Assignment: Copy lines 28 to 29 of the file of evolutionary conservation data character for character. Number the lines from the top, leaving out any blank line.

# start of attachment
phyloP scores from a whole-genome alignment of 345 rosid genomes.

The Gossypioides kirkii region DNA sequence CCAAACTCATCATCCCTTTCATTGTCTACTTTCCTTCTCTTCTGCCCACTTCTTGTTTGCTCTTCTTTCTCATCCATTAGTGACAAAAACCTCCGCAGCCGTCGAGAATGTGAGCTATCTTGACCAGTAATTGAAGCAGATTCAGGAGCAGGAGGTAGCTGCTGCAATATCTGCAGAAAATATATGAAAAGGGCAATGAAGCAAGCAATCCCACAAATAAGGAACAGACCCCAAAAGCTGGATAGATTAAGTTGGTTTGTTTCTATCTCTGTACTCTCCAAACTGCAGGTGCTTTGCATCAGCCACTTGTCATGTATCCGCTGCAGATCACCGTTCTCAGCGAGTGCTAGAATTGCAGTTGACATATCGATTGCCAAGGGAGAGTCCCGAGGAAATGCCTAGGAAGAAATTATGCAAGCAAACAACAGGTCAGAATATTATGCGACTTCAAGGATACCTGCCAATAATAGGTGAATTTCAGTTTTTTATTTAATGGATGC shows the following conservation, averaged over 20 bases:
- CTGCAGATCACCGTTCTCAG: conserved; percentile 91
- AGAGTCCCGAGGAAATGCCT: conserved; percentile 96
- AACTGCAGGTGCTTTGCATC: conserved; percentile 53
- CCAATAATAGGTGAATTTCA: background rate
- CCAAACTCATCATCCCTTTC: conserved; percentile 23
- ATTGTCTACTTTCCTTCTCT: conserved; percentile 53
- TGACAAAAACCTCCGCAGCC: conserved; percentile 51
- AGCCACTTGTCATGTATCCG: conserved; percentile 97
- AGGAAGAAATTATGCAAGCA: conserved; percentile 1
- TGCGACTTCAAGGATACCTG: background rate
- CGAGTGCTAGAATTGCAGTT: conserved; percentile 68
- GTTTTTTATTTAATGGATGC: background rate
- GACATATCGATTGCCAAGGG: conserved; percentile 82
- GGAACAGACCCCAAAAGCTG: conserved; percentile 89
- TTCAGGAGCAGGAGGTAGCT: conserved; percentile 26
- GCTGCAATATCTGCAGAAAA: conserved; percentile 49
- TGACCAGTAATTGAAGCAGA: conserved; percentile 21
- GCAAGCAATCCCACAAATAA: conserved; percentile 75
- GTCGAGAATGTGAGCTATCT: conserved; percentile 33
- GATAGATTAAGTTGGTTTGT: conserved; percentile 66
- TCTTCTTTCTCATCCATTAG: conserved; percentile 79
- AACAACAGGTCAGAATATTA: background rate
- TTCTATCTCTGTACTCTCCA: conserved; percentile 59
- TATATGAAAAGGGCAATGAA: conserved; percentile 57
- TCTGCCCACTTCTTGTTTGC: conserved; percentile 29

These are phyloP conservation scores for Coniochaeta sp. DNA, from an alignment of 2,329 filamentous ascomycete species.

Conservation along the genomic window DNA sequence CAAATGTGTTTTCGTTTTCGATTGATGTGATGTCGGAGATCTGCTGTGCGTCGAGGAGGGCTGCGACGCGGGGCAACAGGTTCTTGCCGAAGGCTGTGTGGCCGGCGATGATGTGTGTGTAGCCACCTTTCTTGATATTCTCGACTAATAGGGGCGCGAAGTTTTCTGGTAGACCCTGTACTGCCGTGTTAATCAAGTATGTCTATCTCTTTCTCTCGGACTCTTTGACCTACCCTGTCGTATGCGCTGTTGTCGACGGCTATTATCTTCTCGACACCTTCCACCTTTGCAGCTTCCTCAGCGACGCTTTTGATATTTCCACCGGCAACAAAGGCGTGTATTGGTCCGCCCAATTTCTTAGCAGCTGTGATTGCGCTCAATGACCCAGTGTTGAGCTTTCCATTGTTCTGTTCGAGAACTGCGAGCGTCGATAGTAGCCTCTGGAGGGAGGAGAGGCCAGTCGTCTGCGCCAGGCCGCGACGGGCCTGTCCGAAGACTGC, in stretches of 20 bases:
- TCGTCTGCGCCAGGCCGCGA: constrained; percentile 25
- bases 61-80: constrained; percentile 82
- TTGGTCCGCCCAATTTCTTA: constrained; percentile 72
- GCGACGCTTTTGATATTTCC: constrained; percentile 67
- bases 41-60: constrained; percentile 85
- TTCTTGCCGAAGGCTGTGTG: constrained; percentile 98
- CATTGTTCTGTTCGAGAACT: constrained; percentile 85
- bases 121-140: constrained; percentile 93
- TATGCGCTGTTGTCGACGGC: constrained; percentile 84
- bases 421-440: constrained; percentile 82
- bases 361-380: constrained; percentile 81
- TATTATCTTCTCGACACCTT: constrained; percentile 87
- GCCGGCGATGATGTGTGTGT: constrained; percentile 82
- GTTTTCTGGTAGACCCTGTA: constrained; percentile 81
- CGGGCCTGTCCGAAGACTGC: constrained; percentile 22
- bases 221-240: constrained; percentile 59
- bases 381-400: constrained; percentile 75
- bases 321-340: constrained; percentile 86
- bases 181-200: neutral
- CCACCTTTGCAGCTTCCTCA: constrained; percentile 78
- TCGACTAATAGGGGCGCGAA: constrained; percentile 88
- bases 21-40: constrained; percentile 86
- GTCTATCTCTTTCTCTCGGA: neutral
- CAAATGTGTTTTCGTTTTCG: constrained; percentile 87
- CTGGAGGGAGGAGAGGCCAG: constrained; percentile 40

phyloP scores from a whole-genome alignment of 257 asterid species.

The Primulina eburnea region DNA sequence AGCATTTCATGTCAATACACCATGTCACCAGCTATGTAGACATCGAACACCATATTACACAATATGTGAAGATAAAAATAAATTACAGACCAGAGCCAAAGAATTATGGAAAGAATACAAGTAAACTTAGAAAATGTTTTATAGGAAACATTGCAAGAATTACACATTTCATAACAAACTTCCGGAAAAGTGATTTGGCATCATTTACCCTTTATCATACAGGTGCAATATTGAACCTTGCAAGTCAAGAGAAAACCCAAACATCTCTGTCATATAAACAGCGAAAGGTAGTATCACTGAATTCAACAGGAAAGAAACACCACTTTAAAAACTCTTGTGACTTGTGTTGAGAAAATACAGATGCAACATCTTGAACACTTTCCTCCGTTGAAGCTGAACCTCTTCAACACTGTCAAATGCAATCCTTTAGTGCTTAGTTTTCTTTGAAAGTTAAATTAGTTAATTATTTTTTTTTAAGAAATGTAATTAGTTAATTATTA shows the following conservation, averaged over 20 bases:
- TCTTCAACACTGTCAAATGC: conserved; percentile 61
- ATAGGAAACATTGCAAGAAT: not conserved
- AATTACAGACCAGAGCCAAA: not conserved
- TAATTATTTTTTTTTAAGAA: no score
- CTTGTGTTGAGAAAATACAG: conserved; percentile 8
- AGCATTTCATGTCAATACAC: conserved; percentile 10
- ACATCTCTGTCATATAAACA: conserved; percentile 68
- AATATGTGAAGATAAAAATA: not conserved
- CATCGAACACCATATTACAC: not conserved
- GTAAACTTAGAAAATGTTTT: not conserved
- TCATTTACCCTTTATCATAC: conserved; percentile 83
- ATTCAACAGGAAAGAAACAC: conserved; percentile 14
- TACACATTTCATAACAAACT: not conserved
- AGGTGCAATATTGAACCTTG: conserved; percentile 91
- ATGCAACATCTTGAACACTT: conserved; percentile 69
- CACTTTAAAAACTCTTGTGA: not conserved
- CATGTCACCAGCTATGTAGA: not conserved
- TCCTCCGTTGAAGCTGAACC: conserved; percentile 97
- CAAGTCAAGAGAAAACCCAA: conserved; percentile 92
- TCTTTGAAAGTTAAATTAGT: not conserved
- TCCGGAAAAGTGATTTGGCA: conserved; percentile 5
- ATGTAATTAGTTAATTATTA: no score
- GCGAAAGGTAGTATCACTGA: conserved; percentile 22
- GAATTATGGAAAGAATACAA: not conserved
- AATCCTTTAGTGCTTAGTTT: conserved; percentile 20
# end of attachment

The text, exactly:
These are phyloP conservation scores for Coniochaeta sp. DNA, from an alignment of 2,329 filamentous ascomycete species.

Conservation along the genomic window DNA sequence CAAATGTGTTTTCGTTTTCGATTGATGTGATGTCGGAGATCTGCTGTGCGTCGAGGAGGGCTGCGACGCGGGGCAACAGGTTCTTGCCGAAGGCTGTGTGGCCGGCGATGATGTGTGTGTAGCCACCTTTCTTGATATTCTCGACTAATAGGGGCGCGAAGTTTTCTGGTAGACCCTGTACTGCCGTGTTAATCAAGTATGTCTATCTCTTTCTCTCGGACTCTTTGACCTACCCTGTCGTATGCGCTGTTGTCGACGGCTATTATCTTCTCGACACCTTCCACCTTTGCAGCTTCCTCAGCGACGCTTTTGATATTTCCACCGGCAACAAAGGCGTGTATTGGTCCGCCCAATTTCTTAGCAGCTGTGATTGCGCTCAATGACCCAGTGTTGAGCTTTCCATTGTTCTGTTCGAGAACTGCGAGCGTCGATAGTAGCCTCTGGAGGGAGGAGAGGCCAGTCGTCTGCGCCAGGCCGCGACGGGCCTGTCCGAAGACTGC, in stretches of 20 bases: